Relation between r ,ω and θ for rotation around fixed axis.

  • #1
relation between r ,ω and θ for rotation around fixed axis.

[tex] \frac{d\textbf {r}}{dt} = \textbf {ω} [/tex]


[tex] \frac{dθ}{dt} = ω [/tex]


[tex] \lvert\frac{d\textbf {r}}{dt}\rvert = \frac{dθ}{dt} [/tex]

bold means vector. Is this right?
 
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  • #2
tiny-tim
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Hi AakashPandita! :smile:

(type \left and and \right before two ordinary ||s, and they resize to fit! :wink:)

[tex] \frac{dθ}{dt} = ω = |\textbf{ω}|[/tex]
ω (the angular velocity vector) is along the axis of rotation (ie, out of the page)
[tex] \left|\frac{d\hat{\textbf {r}}}{dt}\right| = r\frac{dθ}{dt} = rω [/tex]
and
[tex] \frac{d\hat{\textbf {r}}}{dt} = rω\hat{\textbf{θ}} [/tex]
where ##\hat{\textbf {r}}## and ##\hat{\textbf {θ}}## are the unit vectors in the radial and tangential directions
 
  • #3
vanhees71
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Let the rotation be around the [itex]z[/itex] axis of a Cartesian coordinate system. Then
[tex]\vec{r}(t)=r(t) \begin{pmatrix}
\cos[\alpha(t)] \\
\sin[\alpha(t)] \\
0
\end{pmatrix}.
[/tex]
This gives
[tex]\vec{v}(t)=\dot{r}(t) = \dot{r}(t) \begin{pmatrix}
\cos[\alpha(t)] \\
\sin[\alpha(t)] \\
0
\end{pmatrix} + r(t) \dot{\alpha}(t) \begin{pmatrix}
-\sin[\alpha(t)] \\
\cos[\alpha(t)] \\
0
\end{pmatrix} = \dot{r} \hat{r} + r \omega \hat{\theta}.
[/tex]
If the mass is fixed to a circle, then you have [itex]\dot{r}=0[/itex] and you can write
[tex]\vec{v}=\vec{\omega} \times \vec{r} \quad \text{with} \quad \vec{\omega}=\omega \vec{e}_z=\dot{\theta} \vec{e}_z.[/tex]
 
  • #4
ZapperZ
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[tex] \frac{d\textbf {r}}{dt} = \textbf {ω} [/tex]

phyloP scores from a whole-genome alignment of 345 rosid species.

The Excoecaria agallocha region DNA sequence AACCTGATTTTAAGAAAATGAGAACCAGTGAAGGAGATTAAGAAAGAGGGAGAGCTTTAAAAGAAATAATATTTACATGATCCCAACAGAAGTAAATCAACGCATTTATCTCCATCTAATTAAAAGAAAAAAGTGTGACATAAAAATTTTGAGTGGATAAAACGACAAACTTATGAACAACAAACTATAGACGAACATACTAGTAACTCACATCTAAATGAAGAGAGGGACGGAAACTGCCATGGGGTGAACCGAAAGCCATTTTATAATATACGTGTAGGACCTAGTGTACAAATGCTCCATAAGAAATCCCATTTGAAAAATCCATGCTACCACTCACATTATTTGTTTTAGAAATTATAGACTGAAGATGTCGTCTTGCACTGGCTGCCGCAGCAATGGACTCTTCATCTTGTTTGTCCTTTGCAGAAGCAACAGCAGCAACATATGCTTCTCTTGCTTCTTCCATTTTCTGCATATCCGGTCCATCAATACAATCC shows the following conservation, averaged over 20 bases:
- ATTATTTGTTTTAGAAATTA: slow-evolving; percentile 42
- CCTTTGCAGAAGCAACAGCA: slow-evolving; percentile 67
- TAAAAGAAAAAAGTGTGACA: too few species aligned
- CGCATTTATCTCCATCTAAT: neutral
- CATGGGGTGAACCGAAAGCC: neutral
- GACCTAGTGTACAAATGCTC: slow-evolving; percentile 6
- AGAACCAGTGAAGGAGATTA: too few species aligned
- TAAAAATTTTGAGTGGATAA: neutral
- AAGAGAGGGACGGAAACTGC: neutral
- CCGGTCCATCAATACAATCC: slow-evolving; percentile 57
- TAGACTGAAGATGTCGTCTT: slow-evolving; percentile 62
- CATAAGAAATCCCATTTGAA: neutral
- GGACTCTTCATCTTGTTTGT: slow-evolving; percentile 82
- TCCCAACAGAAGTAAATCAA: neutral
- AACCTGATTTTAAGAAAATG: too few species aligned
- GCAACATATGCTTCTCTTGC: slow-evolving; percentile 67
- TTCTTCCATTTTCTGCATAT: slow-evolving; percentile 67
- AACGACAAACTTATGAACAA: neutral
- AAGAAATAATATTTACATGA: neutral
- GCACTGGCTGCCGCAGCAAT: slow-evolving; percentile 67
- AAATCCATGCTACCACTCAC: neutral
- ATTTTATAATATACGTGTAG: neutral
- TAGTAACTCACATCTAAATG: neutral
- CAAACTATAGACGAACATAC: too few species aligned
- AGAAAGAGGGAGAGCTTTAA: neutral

[tex] \frac{dθ}{dt} = ω [/tex]


[tex] \lvert\frac{d\textbf {r}}{dt}\rvert = \frac{dθ}{dt} [/tex]

bold means vector. Is this right?

You should already know that something is not quite right here, because the dimensions are all wrong! Always check that first, because that is your first "line-of-defense"!

Zz.
 
  • #5
ω (the angular velocity vector) is along the axis of rotation (ie, out of the page)
[tex] \left|\frac{d\hat{\textbf {r}}}{dt}\right| = r\frac{dθ}{dt} = rω [/tex]

how did you get this?
 
  • #6
Let the rotation be around the [itex]z[/itex] axis of a Cartesian coordinate system. Then
[tex]\vec{r}(t)=r(t) \begin{pmatrix}
\cos[\alpha(t)] \\
\sin[\alpha(t)] \\
0
\end{pmatrix}.
[/tex]
This gives
[tex]\vec{v}(t)=\dot{r}(t) = \dot{r}(t) \begin{pmatrix}
\cos[\alpha(t)] \\
\sin[\alpha(t)] \\
0
\end{pmatrix} + r(t) \dot{\alpha}(t) \begin{pmatrix}
-\sin[\alpha(t)] \\
\cos[\alpha(t)] \\
0
\end{pmatrix} = \dot{r} \hat{r} + r \omega \hat{\theta}.
[/tex]
If the mass is fixed to a circle, then you have [itex]\dot{r}=0[/itex] and you can write
[tex]\vec{v}=\vec{\omega} \times \vec{r} \quad \text{with} \quad \vec{\omega}=\omega \vec{e}_z=\dot{\theta} \vec{e}_z.[/tex]

i dont understand matrices
 
  • #7
D H
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vanhees71 wasn't using matrices, AakashPandita. He was using vectors.
 
  • #8
i dont understand those brackets
 
  • #9
vanhees71
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How are you supposed to solve this question without vectors? I guess you just use a different notation than I use. In your original posting you used abstract vectors, but the equations are unfortunately not correct. So I thought, it's best to use components wrt. a Cartesian basis to explicitly calculate the derivatives.
 

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